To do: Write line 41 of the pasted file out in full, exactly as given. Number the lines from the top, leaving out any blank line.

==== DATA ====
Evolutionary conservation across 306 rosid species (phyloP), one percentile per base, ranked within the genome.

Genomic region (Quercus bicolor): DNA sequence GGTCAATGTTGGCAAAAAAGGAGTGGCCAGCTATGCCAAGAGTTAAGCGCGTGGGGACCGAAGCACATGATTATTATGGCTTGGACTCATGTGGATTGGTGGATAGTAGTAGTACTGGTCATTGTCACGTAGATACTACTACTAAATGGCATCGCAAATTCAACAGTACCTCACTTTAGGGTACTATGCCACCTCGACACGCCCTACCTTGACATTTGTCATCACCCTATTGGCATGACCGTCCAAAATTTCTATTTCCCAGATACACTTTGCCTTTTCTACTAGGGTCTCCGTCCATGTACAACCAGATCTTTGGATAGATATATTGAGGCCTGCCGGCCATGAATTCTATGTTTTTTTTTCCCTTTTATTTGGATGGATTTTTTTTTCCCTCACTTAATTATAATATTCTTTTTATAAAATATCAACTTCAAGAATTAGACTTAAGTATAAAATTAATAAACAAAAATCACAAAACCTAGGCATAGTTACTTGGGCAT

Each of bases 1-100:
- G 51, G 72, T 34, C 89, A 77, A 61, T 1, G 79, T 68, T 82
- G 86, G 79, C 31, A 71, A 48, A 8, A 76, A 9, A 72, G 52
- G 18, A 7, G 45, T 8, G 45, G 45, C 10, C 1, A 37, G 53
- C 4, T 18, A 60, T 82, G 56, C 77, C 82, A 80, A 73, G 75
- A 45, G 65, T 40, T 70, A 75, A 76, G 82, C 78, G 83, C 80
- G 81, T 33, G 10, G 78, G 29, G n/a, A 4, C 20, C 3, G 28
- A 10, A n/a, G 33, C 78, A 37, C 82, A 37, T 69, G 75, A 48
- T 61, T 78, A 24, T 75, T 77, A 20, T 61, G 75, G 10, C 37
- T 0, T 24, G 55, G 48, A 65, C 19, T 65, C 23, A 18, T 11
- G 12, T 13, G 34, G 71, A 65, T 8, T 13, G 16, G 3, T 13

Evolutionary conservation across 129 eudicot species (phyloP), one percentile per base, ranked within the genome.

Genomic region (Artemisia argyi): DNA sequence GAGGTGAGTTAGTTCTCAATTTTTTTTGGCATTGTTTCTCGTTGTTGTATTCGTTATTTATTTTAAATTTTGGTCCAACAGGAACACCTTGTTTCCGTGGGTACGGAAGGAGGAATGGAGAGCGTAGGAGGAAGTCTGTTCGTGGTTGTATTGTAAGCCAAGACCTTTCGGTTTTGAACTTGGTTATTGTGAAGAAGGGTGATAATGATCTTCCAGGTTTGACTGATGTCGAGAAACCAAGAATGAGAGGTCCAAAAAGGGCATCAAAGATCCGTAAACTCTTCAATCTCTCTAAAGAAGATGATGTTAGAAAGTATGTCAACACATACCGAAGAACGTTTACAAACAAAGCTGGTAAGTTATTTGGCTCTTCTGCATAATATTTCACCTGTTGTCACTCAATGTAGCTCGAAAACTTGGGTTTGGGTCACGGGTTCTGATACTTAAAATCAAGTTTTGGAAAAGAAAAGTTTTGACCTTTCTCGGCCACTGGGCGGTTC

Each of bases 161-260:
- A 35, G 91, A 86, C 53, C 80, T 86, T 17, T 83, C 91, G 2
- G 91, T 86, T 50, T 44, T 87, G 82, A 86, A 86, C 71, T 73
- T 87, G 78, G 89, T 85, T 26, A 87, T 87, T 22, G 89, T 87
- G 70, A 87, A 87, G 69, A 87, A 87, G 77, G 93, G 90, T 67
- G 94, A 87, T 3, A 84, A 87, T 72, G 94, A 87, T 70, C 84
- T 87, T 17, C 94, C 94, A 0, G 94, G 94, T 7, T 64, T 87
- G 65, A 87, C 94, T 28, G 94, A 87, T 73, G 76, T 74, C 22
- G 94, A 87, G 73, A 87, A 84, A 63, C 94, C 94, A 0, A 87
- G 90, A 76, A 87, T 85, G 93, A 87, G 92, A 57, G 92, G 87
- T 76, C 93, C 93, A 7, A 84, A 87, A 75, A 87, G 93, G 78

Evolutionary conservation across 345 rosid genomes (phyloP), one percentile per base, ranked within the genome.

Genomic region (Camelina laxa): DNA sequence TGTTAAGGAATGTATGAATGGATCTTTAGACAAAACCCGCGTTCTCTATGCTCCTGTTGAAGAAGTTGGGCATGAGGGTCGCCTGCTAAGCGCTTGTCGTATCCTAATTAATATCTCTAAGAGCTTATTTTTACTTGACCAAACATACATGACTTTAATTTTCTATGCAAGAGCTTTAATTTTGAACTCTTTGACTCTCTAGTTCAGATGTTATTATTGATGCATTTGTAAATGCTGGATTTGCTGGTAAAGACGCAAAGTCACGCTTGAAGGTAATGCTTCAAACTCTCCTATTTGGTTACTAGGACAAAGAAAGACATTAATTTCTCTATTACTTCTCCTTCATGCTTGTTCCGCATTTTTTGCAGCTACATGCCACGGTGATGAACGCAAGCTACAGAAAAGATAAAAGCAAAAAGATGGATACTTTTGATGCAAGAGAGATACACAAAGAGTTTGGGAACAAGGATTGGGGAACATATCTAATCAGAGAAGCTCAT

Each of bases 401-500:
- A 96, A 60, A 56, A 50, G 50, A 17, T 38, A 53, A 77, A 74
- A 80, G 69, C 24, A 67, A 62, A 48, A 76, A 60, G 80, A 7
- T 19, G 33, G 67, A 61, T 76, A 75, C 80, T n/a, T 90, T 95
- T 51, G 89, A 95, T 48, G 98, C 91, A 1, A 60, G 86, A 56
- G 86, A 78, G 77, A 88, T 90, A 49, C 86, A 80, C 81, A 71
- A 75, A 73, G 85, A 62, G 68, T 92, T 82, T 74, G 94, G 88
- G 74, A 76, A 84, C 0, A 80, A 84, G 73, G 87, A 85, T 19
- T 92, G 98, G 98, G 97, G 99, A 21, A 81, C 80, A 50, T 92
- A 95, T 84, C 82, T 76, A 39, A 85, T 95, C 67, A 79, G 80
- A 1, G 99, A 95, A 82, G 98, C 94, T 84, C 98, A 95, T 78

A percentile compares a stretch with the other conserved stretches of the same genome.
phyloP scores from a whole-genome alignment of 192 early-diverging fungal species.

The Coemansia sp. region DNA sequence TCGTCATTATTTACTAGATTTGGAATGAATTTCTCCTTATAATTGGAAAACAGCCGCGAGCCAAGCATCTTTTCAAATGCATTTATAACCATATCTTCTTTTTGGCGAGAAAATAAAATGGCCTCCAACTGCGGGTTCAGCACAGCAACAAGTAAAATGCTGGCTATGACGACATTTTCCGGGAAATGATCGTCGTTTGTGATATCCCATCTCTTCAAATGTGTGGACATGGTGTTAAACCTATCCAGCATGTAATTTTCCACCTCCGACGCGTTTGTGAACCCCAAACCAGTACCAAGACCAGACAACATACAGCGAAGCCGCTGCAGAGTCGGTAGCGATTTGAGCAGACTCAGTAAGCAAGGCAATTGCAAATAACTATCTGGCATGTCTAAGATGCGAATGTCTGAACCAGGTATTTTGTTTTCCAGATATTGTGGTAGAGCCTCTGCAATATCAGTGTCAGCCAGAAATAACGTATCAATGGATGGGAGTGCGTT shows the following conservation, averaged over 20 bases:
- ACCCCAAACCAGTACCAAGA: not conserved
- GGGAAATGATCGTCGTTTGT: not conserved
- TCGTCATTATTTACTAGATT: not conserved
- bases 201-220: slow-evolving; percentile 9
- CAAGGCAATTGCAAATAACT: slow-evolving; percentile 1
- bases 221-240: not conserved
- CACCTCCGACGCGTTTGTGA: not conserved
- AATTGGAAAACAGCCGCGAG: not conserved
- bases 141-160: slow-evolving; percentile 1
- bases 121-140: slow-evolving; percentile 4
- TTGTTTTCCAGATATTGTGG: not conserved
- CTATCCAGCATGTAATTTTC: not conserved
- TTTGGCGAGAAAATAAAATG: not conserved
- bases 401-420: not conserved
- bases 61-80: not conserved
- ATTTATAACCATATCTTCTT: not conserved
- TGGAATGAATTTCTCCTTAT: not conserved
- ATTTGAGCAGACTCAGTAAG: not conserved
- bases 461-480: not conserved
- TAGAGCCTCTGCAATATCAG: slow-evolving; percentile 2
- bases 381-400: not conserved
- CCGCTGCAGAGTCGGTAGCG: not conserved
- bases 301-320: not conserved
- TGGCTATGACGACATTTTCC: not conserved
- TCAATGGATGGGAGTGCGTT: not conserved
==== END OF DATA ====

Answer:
phyloP scores from a whole-genome alignment of 192 early-diverging fungal species.